“What we were trying to do from the start was generate a model that we could use to understand the interactions between Alzheimer’s disease neurons and the brain vasculature,” Kamm says. “Given the fact that there’s been so little success in developing therapeutics that are effective against Alzheimer’s, there has been increased attention paid to CAA over the last couple of years.”

His lab began working on this project several years ago, along with researchers at MGH who had engineered neurons to produce large amounts of beta-amyloid proteins, just like the brain cells of Alzheimer’s patients.

Led by Shin, the researchers devised a way to grow these cells in a microfluidic channel, where they produce and secrete beta-amyloid protein. On the same chip, in a parallel channel, the researchers grew brain endothelial cells, which are the cells that form the blood-brain barrier. An empty channel separated the two channels while each tissue type developed.

After 10 days of cell growth, the researchers added collagen to the central channel separating the two tissue types, which allowed molecules to diffuse from one channel to the other. They found that within three to six days, beta-amyloid proteins secreted by the neurons began to accumulate in the endothelial tissue, which led the cells to become leakier. These cells also showed a decline in proteins that form tight junctions, and an increase in enzymes that break down the extracellular matrix that normally surrounds and supports blood vessels.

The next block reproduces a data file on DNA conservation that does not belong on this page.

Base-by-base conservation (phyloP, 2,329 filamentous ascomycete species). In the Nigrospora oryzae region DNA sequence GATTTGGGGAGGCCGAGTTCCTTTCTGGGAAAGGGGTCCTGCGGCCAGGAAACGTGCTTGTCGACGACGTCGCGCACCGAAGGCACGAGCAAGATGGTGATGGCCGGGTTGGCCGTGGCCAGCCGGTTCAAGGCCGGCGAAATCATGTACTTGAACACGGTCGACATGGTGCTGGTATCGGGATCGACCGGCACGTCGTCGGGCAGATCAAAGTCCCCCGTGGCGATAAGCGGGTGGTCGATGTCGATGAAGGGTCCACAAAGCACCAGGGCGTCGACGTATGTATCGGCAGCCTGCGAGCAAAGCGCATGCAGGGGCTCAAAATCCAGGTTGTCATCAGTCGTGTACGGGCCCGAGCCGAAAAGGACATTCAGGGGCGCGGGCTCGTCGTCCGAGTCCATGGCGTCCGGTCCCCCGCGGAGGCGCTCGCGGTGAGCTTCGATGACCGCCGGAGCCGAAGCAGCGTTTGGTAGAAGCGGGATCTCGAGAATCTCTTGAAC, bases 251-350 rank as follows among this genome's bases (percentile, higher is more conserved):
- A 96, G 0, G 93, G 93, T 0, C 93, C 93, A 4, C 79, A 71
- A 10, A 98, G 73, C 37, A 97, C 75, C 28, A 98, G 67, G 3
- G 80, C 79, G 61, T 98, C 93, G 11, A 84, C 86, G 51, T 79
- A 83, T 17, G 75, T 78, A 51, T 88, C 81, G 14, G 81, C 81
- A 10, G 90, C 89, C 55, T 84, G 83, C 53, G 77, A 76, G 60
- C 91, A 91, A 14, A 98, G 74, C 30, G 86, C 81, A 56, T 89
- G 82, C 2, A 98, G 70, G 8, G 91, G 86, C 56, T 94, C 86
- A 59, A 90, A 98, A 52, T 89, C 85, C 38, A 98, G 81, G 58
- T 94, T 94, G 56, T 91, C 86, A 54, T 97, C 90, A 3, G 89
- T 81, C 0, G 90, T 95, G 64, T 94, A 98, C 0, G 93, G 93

As a result of this breakdown in the blood-brain barrier, thrombin was able to pass from blood flowing through the leaky vessels into the Alzheimer’s neurons. Excessive levels of thrombin can harm neurons and lead to cell death.

“We were able to demonstrate this bidirectional signaling between cell types and really solidify things that had been seen previously in animal experiments, but reproduce them in a model system that we can control with much more detail and better fidelity,” Kamm says.

Plugging the leaks

The researchers then decided to test two drugs that have previously been shown to solidify the blood-brain barrier in simpler models of endothelial tissue. Both of these drugs are FDA-approved to treat other conditions. The researchers found that one of these drugs, etodolac, worked very well, while the other, beclomethasone, had little effect on leakiness in their tissue model.